Write in the margins of your books. Underline your favorite passages. Then, make sure to donate the books, or sell them to a used bookstore, to put them back into circulation.

2. Journal Bliss: Creative prompts to unleash your inner eccentric, by Violette

Journal Bliss

This glossy, colorful book is filled with ideas for your journal – if you’ve never incorporated art into your daily journal, you’ll come away with ideas for some fun things to liven up your pages. What I liked best about this book is its emphasis on doodling and drawing. I love the idea of creating my own fanciful lettering, too. And here’s something I could definitely make use of:

Start a file, box or scrapbook of flourishes and interesting doodles that you like clipped from magazines, junk mail or catalogs. Then, refer to your inspiration collection whenever you need ideas for your own doodles.

3. Caffeine for the Creative Mind: 250 Exercises to Wake Up Your Brain, by Stefan Mumaw and Wendy Lee Oldfield

Caffeine for the Creative Mind

This thick little paperback is beautifully designed and great for just flipping open whenever you’re in need of a bit of creative inspiration. While the book is meant for graphic designers, it’s easy to change things up and transform the design-related exercises into art or writing ones. There are lots of photography prompts, too, for those days when you just want to play around with your digital camera.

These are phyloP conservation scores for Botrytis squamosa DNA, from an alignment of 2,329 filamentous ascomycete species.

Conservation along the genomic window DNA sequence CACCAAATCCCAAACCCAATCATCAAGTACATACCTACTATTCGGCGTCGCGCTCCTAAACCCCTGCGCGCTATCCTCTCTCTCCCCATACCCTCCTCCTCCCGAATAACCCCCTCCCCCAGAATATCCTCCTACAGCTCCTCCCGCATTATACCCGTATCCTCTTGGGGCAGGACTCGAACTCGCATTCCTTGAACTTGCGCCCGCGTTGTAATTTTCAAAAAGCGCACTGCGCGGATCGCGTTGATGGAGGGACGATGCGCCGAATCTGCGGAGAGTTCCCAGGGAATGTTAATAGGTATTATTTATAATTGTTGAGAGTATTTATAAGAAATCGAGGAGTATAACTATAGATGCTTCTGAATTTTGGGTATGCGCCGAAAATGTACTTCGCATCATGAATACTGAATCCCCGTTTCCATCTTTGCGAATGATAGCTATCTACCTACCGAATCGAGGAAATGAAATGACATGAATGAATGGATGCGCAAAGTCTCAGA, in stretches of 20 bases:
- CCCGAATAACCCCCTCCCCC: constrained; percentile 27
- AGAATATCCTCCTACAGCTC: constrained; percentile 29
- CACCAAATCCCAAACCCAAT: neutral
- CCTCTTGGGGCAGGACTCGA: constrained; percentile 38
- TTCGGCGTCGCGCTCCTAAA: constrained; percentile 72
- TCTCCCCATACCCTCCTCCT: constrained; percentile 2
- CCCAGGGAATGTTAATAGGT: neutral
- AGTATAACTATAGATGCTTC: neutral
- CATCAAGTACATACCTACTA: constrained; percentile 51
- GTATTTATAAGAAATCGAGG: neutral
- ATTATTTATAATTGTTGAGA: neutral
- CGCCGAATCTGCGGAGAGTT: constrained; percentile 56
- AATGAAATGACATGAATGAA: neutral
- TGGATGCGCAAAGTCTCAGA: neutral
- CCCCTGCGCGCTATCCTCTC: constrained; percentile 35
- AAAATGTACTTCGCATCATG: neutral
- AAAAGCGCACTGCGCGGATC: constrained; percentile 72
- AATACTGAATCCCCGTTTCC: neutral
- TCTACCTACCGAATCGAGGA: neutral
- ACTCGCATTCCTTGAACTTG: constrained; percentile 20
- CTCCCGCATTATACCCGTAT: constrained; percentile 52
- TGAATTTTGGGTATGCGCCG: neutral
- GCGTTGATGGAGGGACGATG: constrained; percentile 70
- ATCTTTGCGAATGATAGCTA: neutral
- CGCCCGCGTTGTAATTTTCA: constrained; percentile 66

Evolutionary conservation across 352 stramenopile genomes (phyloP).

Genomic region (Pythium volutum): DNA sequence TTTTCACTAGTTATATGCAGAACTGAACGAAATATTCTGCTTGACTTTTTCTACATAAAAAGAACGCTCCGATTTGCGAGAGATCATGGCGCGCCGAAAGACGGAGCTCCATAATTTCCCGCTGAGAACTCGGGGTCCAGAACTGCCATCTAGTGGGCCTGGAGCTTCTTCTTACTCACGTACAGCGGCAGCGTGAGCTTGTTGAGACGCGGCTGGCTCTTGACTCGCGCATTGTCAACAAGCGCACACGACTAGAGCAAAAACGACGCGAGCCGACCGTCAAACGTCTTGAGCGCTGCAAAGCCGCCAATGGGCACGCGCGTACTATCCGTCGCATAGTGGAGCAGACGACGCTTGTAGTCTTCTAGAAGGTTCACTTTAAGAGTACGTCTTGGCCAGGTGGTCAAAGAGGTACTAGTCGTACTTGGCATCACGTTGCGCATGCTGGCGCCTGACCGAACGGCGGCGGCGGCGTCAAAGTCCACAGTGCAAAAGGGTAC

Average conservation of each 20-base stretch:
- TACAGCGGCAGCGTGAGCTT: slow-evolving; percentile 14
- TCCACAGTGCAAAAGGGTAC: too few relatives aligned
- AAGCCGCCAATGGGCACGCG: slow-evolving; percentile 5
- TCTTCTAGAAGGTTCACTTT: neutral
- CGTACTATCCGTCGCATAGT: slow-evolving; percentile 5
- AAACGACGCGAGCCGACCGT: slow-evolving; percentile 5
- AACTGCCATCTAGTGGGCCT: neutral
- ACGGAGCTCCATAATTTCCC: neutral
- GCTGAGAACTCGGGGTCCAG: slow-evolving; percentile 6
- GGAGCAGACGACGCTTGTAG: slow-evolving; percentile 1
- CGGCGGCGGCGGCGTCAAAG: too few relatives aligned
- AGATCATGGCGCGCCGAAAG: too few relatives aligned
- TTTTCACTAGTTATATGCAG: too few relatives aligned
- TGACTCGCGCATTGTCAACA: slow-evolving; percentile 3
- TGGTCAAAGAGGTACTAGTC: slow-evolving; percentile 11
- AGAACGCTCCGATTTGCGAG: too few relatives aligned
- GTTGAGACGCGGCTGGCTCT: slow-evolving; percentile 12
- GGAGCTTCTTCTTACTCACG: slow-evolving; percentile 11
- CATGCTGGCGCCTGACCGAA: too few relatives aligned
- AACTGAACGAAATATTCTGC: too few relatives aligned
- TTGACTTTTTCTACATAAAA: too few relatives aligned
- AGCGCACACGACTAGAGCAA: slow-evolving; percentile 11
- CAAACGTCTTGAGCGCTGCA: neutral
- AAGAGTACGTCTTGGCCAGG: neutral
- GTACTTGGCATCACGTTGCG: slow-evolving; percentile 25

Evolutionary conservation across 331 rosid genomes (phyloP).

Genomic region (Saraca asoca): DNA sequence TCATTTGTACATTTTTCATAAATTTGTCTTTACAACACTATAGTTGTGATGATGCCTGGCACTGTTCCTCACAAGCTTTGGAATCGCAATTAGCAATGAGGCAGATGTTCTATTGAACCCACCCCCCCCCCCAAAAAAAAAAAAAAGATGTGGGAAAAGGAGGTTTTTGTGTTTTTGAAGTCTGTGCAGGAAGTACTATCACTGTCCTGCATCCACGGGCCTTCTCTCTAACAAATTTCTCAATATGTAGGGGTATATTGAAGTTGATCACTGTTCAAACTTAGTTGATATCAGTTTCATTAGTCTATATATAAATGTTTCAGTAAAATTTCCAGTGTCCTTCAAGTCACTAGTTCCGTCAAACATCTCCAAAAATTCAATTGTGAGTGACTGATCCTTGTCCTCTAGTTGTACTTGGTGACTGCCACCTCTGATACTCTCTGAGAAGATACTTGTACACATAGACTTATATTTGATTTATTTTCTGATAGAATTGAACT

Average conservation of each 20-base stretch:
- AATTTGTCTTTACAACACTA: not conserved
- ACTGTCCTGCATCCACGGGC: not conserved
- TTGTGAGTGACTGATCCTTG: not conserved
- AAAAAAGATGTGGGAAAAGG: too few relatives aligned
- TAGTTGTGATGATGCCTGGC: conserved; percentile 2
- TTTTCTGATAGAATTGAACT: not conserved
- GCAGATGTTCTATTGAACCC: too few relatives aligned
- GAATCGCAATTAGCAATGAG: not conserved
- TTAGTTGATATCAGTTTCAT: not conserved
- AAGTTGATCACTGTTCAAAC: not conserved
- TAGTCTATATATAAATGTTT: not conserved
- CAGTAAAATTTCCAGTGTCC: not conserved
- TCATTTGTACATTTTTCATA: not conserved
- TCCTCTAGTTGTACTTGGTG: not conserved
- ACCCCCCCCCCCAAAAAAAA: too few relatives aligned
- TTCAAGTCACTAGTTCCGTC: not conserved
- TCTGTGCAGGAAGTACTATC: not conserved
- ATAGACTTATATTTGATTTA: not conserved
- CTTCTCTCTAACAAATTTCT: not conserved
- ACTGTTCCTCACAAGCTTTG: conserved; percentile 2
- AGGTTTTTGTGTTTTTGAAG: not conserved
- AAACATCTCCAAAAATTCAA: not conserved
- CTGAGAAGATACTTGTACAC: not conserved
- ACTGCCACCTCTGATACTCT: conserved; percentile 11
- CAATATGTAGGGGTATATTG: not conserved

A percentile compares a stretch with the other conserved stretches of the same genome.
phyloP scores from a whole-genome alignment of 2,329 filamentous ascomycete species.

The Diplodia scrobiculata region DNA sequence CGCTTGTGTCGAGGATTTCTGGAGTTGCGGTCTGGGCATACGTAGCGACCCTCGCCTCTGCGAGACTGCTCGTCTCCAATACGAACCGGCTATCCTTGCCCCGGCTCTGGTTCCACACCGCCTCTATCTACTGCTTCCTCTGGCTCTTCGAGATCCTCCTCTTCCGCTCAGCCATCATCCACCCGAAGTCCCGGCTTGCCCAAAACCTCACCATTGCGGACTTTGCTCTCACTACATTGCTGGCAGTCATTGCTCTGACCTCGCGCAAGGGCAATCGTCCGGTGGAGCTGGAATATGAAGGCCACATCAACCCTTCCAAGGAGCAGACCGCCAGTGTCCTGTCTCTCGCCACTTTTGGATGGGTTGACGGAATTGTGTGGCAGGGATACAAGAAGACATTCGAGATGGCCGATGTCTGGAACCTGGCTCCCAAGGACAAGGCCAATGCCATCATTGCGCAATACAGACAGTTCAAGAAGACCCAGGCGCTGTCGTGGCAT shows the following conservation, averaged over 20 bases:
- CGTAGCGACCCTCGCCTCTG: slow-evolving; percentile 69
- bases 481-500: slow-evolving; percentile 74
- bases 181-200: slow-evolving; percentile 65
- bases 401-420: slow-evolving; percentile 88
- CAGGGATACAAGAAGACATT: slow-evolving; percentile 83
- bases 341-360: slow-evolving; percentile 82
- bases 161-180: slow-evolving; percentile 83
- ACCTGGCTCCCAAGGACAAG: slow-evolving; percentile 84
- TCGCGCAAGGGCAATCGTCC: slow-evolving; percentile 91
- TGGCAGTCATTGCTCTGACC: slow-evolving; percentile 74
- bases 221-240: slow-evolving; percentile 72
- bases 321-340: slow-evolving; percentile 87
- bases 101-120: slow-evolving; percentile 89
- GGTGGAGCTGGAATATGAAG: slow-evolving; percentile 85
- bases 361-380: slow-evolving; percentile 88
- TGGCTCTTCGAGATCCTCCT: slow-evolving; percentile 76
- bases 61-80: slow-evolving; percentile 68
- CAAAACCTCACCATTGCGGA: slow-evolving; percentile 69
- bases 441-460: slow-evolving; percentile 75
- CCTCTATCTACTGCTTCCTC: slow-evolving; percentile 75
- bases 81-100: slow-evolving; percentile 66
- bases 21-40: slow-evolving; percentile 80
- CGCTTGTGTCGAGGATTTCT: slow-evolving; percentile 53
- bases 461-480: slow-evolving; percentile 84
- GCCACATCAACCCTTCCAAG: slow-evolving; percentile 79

Here’s one for those who love the zombie genre:

As any sane person will tell you, there will be a time when the area we currently live in will be overrun by hordes of flesh-craving zombies. Naturally, we have all prepared for this inevitability, correct? Of course we have. The task today, in case this vital piece of preparation has eluded your usually comprehensive safety regimen, is to devise your zombie survival plan.

4. Living Out Loud: Activities to Fuel a Creative Life, by Keri Smith

Living Out Loud

Not only is this colorfully illustrated book filled with fun creative activities, there are also pages for you to write on or doodle in, game boards, fold-out pages and even sheets of stickers. It reminds me of a kid’s fun book – for adults!

Recipe Box of Secrets: Be your own research project